Bible translation – the good news and the challenge ahead.
Around 5.6 billion people now have access to a Bible in their language, but still over half of the languages spoken around the world have no Scriptures at all.
This encouraging but also challenging news comes from the UBS 2018 Translation Report, which was published recently.
So, while nearly 80% of the world have access to a full Bible translation in their heart language, still over 1.5 billion people have only part of the Bible, or no Scripture at all.
A basic overview of the Bible translation landscape as of 1st January 2019 can be seen below.
In 2018, Bible Societies around the world completed 66 Scripture translations, used by 440 million people!
These translations would not have been possible without the help and partnership of local churches and partner organisations in different countries.
44 of those 66 languages were ‘first’ translations:
- 9 communities welcomed their first full Bible
- 15 communities got their first New Testament
- 20 language groups received their first, or additional, portions of Scripture.
In Eritrea, the native speakers of the Blin language celebrated the launch of their first New Testament. A joyful celebration attended by thousands of people was summed up by Letensea, 42, who exclaimed:
Today, I have received food that can fill us up more than anything in the world: this new Scripture speaks to our hearts!
Scripture access for the deaf and visually impaired
There were also advancements in Scripture access for the visually and hearing impaired.
Among the 20 language groups which received their first or additional portions of Scripture were five sign languages used by over 1 million people in Hungary, Lithuania, Japan, Thailand and Guatemala.
This translation is indispensable for the Deaf community,” said József Kéri, a member of the Hungarian Bible Society’s sign language translation team. (pictured far right in picture) “Even though I grew up in a Christian family, I only really understood the Gospel when I met someone who was deaf, like me, and who signed the message of the Gospel to me.
Helping the 70 million deaf people around the world is a growing focus for Bible Societies, and the Hungarian Bible Society have acknowledged that a sign language version of Mark’s Gospel has made a huge difference in the country.
For people living with visual disabilities, having their own copy of Scriptures means either an audio or Braille Bible. Both are very expensive, with the Braille Bible costing around US$600 to print, and putting these alternative Scriptures together is no easy task.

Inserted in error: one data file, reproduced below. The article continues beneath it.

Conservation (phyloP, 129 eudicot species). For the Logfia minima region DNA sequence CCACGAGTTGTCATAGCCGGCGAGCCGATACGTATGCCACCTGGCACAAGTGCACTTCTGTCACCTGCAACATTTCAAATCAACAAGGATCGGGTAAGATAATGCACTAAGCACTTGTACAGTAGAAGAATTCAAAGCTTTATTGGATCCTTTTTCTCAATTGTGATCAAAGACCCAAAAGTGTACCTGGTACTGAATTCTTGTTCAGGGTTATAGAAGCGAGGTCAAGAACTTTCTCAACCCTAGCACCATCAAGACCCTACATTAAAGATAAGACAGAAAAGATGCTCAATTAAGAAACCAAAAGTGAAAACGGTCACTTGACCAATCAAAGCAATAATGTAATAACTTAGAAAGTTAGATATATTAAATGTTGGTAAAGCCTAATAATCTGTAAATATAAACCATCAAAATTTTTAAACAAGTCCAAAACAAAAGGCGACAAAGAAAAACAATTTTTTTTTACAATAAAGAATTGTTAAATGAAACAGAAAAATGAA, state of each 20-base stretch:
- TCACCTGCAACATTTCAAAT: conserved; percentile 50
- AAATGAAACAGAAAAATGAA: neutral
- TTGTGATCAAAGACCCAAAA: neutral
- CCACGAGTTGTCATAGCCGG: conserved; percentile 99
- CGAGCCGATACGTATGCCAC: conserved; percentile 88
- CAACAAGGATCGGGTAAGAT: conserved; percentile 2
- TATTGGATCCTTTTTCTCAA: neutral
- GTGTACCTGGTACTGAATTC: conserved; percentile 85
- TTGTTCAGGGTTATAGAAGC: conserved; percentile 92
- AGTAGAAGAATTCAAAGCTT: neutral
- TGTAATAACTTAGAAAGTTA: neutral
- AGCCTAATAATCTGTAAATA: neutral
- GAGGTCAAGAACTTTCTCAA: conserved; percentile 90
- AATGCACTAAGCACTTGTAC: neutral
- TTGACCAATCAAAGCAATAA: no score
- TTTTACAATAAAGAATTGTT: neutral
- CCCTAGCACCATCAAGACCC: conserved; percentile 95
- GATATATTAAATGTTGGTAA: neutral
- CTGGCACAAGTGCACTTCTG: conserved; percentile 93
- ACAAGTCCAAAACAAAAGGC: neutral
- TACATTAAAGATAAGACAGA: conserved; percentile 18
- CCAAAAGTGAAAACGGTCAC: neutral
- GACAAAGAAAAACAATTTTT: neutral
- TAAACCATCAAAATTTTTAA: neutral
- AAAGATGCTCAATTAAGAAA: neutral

However, last year the Bible Society of Uganda completed a full Braille Bible in Luganda, the heart language of over 7 million people in Uganda. Luganda is now the 45th language in the world to have a full Bible in Braille.
The challenge for Bible Societies
In 2018, UBS set the challenge of providing Scripture-access to around 700 million people by 2038. This task will involve Bible Societies around the world working together, and, should the Societies get the funding they require, 1200 translation projects being completed in the next 20 years.
UBS Director General Michael Perreau said:
Our 20-year vision and mission strategy builds on a legacy of sacrifice and generosity passed down by generations of faithful servants. Now we continue that mission with fresh momentum by working more closely than ever before with partners around the world, including modern day Bible heroes living lives of sacrifice and dedication so that we all might have access to the life-giving Word of God.
The Scottish Bible Society is a founding member of the United Bible Societies (UBS) – a network of Bible Societies operating in over 200 countries and territories around the world who believe the Bible is for everyone and are working towards the day when everyone can access the Bible in the language and medium of their choice.